• Some cards have instant monetary rewards, some give you money when you build an annexe or when you bury a body.
  • You move along the score track as you earn and can use an action to launder money, so you go back on the track and pick up cash tokens instead.
  • At the end of each round you can gain points for any of your rooms with guests still present and are deducted points for cards left in your hand.
  • All cards used go into a spent pile.
  •  Your only allowed two actions per turn
  •  Building up your annexes means you can use the card abilities/bonuses to help you gain more money and spend less cards.
  • The game ends when your guest cards have depleted and the player with the most money (in both money tokens and on the score track) wins the game.
And that’s the general game play!
So why is this game such a tricky little thing? Well the trouble starts when your Inn is populated by ‘the law’ (constables, sergeants and the like) because if you end your turn with any unburied bodies you pay a pretty hefty fine (lose money/points) and lose the body. Only having two actions per turn is tough, especially when you have to use an action to get your peasant cards back. You have to play carefully to get some necessary end of round points by having your rooms still populated, (and making sure your opponent doesn’t) and somehow end the round by having no cards, all bodies buried but minimising how many times you spend a precious action next round getting your peasants back. All whilst figuring out the best times to launder money and stay ahead of your opponent. How do you achieve this? I wish I knew, I still haven’t cracked it! And therein lies the fun, it seems the more I play the more I realise this game is a challenge. I tend not to play games to hammer other people but to better my score and improve my strategy. This is how I have concluded that it was worth the wait and worth the purchase. I still don’t think a price point about £20 would be reasonable, but I’m glad I held out for it.
My only criticism would be that I think it could have developed on the bribing/trading between players. You have to work together somewhat when the Inn is overrun with the law, and you can bury a body under another players annexe. It would of been cool if you could of bribed an opponent to use your annexe or kill a police officer for you, or traded a card someone else might need for money. But I guess the designers had their reasons for not taking it there. That’s it! More info here. Ps- the art is weird and gorgeous, all these abstract angular faces and beautiful colour. Always a plus!

Rococo: Jewelry Box Expansion Review


I acquired two new games last week, Broom Service the card game and the Rococo Jewelry Box expansion. I decided to write about Rococo and make a little video on Broom Service (coming later this week). As I mentioned in my post a few weeks back I absolutely love Rococo, its a beautiful Euro and up there in my top ten.

So what does Jewelry Box add to the game and is it worth purchasing? Well you get 28 additional employees, an exam card, jewellery box board and jewellery tokens, and yes I believe it’s worth purchasing (for a vey reasonable £12.50 RRP.)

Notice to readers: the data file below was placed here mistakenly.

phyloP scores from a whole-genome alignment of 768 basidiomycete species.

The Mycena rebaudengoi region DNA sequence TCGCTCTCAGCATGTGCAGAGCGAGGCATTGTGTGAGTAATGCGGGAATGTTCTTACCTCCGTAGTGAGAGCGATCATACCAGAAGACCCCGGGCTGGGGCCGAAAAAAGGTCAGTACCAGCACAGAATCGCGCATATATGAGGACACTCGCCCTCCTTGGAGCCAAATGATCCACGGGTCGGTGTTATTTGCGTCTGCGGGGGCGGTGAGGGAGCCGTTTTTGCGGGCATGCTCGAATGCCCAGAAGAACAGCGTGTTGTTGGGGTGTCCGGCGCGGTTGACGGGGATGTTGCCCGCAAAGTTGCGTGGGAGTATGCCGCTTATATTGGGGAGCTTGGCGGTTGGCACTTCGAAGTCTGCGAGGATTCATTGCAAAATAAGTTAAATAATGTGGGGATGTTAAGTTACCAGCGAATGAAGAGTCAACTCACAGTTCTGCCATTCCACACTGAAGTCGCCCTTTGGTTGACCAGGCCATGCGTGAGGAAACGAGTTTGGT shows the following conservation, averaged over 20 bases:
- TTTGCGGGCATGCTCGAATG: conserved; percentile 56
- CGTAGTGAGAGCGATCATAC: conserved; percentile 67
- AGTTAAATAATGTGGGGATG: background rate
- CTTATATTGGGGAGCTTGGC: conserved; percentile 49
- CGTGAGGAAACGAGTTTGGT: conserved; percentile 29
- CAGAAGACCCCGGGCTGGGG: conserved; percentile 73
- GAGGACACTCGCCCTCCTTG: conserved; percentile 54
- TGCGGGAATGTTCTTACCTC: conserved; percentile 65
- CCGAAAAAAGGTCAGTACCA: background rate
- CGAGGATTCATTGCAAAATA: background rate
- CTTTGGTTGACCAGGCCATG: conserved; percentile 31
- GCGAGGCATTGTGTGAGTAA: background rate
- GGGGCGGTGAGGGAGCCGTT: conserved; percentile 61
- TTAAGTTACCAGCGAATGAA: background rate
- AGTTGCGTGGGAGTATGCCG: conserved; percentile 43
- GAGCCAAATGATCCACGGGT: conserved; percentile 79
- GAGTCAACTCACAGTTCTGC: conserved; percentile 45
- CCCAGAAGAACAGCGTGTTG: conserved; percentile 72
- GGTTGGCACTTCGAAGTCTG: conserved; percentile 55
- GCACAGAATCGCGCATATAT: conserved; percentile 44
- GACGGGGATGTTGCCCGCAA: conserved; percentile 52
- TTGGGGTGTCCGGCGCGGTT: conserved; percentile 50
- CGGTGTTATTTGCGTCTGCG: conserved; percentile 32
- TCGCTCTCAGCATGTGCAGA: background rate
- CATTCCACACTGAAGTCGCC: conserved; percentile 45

So what does it do? Well first off there’s the personal ‘exam’ cards. You take the exam using your apprentice and journeyman cards to meet the three set requirements (same for every player and easily achievable e.g- use an action with your apprentice to buy a yellow or red material) Once you’ve completed the exam you spend an action trading in your standard journeyman/apprentice card and pay the hiring cost to choose one of the special guys. These let you add on a cool free action e.g. – make a dress for free and sell only (instead of placing it in a hall, and hey that extra money is always welcome!) you can take the exams as many times as you like. The jewellery itself is displayed on a separate little board and consists of coloured ring and necklace tokens. You can only purchase these when you make a dress and as the game progresses and they are purchased you can move them along the board and lower their cost. When you buy a piece of jewellery this gives you income every round. If the one that you buy matches the colour of the dress you made then you can pick up a free material. I find this comes in handy because personally I dislike spending too many actions purchasing! Some of the expansion cards are shuffled into the regular deck too so you can snap one of those up as a hiring action.
In my opinion if you like Rococo you’ll welcome this expansion and probably enjoy it as much as I did. I love that it adds more to an already tough game and makes choosing what to do next even more challenging. I only wish it added on an extra round because this game seems to end so quickly as it is, and you feel like there’s so much more you could achieve if you had just a bit more time. There’s the inevitable ‘check the rule book 500 times to remember what the symbols mean’ but that’s to be expected when you first start playing a language independent game. The jewellery box and the exams seem to give you quite a bit more income to play around with too and can earn you some valuable extra prestige points early on, so it definitely feels like you are gaining more which is always nice.